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Waging Peace

The 2012 elections marked a pivotal moment in Libya's history as the country attempted to move beyond its authoritarian past under Muammar Qaddafi and toward genuine democratic governance. For most of the Qaddafi years, political parties were banned and the government strictly monitored political activity; organizing or joining a political party could result in a long prison term or death sentence. But during the 2011 Arab Spring, the people revolted, and the nation took its first steps toward democracy.

+Election Monitoring

The U.N. General Assembly recognized the National Transition Council (NTC) as the legitimate interim governing body in Libya in September 2011. The NTC declared Libya liberated in October 2011 after Qaddafi was killed. Shortly thereafter, it announced plans for the election of a General National Congress that would appoint an interim government and oversee preparations for the drafting of a new constitution by a Constitutional Drafting Assembly, to be selected either through elections or appointment. The NTC created an electoral commission, which was charged with preparing for and overseeing the congressional elections.

After receiving an invitation from the electoral commission, the Center deployed a limited observer mission to monitor the elections, held on July 7, 2012. While the mission was limited in geographic coverage because of security conditions, observer teams assessed election preparations, campaigning by political entities and candidates, polling and counting, the tabulation of results, and the resolution of any electoral disputes. On election day, short-term observers visited polling stations in many parts of the country.The Center released a preliminary statement on July 9, 2012, that detailed recommendations for future elections.

Following the initial congressional elections, the Center deployed a team of six political and electoral experts to assess the Feb. 20, 2014, elections for a Constitutional Drafting Assembly (CDA). The small team, which was based in Tripoli from December 2013 until March 2014, assessed the legal framework and key issues related to the administration and preparation of elections, as well as the overall political environment in advance of the polls. Again, the security situation in the country limited the Center's ability to conduct a comprehensive assessment. But the Carter Center team met with officials from the electoral commission; political entities; candidates; members of the General National Congress and the judiciary; representatives of Libyan civil society, including domestic observers; members of the international community; and voters.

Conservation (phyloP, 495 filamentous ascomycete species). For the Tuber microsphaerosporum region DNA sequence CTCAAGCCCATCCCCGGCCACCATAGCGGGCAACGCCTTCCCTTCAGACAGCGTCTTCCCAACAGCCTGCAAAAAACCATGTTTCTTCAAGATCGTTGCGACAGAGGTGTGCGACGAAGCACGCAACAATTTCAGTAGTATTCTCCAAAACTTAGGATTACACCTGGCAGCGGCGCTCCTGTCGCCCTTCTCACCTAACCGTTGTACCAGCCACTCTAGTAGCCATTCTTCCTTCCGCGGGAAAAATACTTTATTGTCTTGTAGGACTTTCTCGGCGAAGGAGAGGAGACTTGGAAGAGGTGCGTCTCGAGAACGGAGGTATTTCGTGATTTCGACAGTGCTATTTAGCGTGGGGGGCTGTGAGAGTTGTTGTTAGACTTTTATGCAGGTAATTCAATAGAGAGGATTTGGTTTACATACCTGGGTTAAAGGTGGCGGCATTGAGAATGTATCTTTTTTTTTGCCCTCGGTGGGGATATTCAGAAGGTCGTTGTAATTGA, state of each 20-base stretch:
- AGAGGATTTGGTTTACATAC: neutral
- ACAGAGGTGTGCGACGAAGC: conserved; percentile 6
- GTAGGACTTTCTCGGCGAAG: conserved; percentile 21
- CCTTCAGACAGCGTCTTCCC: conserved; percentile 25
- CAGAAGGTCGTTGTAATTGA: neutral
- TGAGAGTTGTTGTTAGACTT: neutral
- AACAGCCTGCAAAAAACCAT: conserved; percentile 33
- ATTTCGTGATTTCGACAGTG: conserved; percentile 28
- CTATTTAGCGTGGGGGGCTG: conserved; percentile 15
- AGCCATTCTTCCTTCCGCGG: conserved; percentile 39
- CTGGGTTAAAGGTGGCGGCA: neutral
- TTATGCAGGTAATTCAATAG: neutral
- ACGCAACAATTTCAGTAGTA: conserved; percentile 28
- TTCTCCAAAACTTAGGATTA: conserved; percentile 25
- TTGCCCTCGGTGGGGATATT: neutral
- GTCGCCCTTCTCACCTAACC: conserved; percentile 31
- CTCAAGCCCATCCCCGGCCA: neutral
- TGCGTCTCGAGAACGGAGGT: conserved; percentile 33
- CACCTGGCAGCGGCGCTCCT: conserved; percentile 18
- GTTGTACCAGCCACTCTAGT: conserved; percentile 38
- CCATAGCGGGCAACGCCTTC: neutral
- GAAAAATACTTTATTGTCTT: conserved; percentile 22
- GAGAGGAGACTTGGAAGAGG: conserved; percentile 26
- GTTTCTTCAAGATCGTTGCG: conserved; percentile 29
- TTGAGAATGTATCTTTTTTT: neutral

It released a public statement shortly before the election detailing its findings, and published a final report (PDF) of its assessment in May 2014.

Following the February 2014 elections, the political situation in Libya devolved into fractious conflict as two different regimes claimed supremacy. Because of the increased security risks posed by the conflict, The Carter Center closed its office in Libya.

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